What Matters to Me & Why - Sidney and Persis Drell

This is an Archive of a Past Event

The purpose of What Matters to Me and Why is to encourage reflection within the Stanford community on matters of personal values, beliefs, and motivations in order to better understand the lives and inspirations of those who shape the University.

This final installation of What Matters to Me and Why for the academic year features father and daughter, Sidney and Persis Drell.

Sidney Drell, Professor and Deputy Director at the SLAC National Accelerator Laboratory, Emeritus and Senior Fellow, by courtesy, at the Hoover Institution

Sidney D. Drell is a senior fellow at the Hoover Institution at Stanford University and a professor of theoretical physics emeritus at Stanford’s SLAC National Accelerator Laboratory, where he served as deputy director until retiring in 1998. An arms control specialist, he has advised the executive and legislative branches of government on national security and technical defense issues for more than five decades. From 1983 to 1989, he was the founding codirector of Stanford’s Center for International Security and Arms Control.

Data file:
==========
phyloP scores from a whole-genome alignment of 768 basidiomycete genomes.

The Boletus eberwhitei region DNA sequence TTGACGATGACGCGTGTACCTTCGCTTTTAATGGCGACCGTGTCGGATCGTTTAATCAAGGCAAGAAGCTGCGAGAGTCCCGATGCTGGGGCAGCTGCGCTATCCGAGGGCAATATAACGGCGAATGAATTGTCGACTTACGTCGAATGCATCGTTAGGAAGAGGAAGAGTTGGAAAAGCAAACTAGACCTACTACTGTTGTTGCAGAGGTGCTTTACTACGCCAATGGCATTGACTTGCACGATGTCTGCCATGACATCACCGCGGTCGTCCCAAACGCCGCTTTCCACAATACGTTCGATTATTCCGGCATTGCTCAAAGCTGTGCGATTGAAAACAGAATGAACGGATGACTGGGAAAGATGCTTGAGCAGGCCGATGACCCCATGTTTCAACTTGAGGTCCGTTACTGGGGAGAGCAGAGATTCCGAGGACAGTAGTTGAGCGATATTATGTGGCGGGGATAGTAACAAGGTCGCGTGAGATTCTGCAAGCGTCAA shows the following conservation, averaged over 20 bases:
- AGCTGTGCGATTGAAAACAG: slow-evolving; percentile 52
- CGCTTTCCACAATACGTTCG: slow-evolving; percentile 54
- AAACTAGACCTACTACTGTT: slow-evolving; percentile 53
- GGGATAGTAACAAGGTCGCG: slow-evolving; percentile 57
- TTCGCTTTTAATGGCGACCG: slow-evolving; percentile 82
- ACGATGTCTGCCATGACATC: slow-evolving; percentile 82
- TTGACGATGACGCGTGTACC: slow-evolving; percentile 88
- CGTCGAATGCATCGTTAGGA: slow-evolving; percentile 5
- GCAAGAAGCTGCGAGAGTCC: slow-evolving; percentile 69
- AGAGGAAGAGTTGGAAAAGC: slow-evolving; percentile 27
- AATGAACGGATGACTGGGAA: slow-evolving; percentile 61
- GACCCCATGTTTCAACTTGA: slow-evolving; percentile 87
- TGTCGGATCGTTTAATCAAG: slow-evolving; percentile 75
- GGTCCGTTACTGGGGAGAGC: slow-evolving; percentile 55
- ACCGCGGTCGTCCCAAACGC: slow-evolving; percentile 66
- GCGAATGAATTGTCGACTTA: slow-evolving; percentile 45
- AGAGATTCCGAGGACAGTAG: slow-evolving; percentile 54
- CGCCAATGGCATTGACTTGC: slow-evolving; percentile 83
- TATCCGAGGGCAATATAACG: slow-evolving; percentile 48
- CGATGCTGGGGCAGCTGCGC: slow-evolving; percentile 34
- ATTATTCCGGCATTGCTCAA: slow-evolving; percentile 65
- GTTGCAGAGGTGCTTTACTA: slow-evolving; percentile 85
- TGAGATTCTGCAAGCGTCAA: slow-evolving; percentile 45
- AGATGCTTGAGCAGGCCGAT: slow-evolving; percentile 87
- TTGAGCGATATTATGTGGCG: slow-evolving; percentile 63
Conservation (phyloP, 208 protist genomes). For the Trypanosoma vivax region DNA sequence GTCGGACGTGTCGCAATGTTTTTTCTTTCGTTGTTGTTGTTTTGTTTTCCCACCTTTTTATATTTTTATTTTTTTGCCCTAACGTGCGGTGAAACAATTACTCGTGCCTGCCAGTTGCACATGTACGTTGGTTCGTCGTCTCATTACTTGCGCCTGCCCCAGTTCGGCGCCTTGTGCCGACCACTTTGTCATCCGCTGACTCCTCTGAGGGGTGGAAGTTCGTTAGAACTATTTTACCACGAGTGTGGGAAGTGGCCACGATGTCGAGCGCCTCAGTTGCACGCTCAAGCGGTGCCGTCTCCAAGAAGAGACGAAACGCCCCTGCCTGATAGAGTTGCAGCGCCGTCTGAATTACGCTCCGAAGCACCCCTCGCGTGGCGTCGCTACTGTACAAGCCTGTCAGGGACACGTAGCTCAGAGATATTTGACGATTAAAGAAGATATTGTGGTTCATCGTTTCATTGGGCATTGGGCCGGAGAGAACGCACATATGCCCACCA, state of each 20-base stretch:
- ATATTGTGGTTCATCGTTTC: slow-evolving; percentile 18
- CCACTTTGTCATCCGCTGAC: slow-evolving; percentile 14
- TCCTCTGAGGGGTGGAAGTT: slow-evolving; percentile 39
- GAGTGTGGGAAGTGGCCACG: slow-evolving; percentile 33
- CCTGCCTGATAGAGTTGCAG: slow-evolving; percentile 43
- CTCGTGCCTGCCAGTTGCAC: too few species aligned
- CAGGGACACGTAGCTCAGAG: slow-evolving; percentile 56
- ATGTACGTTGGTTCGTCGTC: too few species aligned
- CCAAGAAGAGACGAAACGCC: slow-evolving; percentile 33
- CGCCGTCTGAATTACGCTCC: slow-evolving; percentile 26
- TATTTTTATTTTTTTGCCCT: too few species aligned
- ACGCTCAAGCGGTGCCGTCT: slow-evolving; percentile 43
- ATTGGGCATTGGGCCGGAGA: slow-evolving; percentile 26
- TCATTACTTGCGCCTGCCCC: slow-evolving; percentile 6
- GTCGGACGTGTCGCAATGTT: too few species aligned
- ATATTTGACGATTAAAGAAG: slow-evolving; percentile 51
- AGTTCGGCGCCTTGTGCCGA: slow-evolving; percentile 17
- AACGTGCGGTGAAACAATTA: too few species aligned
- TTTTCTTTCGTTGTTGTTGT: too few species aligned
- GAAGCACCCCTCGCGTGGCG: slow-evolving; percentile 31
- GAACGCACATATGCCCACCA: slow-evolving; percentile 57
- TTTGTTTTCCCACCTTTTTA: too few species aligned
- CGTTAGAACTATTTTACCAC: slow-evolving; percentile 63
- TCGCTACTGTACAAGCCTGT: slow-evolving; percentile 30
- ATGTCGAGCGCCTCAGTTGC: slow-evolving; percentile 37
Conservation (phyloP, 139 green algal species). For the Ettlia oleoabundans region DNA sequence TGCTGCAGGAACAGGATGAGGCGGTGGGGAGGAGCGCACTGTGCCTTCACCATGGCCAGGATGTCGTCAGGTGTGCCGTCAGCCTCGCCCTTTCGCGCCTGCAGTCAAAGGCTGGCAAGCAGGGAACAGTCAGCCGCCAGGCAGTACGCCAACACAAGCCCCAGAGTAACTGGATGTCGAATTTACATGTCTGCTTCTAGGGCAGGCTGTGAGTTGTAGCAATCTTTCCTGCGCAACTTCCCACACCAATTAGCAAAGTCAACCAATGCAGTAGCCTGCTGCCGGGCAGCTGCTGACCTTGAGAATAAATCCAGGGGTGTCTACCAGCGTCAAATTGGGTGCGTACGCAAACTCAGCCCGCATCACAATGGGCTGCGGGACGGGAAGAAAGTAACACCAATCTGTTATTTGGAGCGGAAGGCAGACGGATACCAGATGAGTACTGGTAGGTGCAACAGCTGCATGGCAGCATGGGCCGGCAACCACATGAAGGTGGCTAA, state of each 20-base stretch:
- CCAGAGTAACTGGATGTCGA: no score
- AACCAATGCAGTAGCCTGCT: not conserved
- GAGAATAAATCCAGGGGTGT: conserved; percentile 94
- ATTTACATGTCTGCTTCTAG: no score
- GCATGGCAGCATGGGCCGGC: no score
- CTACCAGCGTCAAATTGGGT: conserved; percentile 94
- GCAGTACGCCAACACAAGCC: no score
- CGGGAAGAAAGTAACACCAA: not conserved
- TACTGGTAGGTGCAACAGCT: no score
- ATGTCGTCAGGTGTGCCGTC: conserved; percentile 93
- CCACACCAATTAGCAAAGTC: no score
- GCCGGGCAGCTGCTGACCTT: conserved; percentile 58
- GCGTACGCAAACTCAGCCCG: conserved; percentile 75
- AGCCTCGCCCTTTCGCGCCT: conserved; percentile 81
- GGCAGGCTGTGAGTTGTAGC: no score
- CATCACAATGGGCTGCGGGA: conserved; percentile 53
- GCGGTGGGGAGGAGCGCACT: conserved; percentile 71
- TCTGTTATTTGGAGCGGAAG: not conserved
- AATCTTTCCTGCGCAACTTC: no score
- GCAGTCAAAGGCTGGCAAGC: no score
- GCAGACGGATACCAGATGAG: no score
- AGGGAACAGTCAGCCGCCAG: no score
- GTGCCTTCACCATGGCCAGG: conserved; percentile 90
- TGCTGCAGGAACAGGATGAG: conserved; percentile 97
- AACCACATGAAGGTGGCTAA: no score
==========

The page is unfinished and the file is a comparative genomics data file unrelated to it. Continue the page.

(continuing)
Persis Drell, Frederick Emmons Terman Dean of the Stanford School of Engineering, the James and Anna Marie Spilker Professor in the School of Engineering and a professor of Materials Science and Engineering and Physics

Dean Persis Drell, who assumed her current post in September 2014, has been on the faculty at Stanford since 2002 and was director of the 1,600-employee U.S. Department of Energy SLAC National Accelerator Laboratory from 2007 to 2012. Her research interests are in technology development for free electron lasers and particle astrophysics. She is a member of the National Academy of Sciences and the American Academy of Arts and Sciences, and is a fellow of the American Physical Society. Dean Drell has been the recipient of a Guggenheim Fellowship and a National Science Foundation Presidential Young Investigator Award. She received her bachelor's degree in mathematics and physics from Wellesley College and her doctorate in atomic physics from the University of California, Berkeley.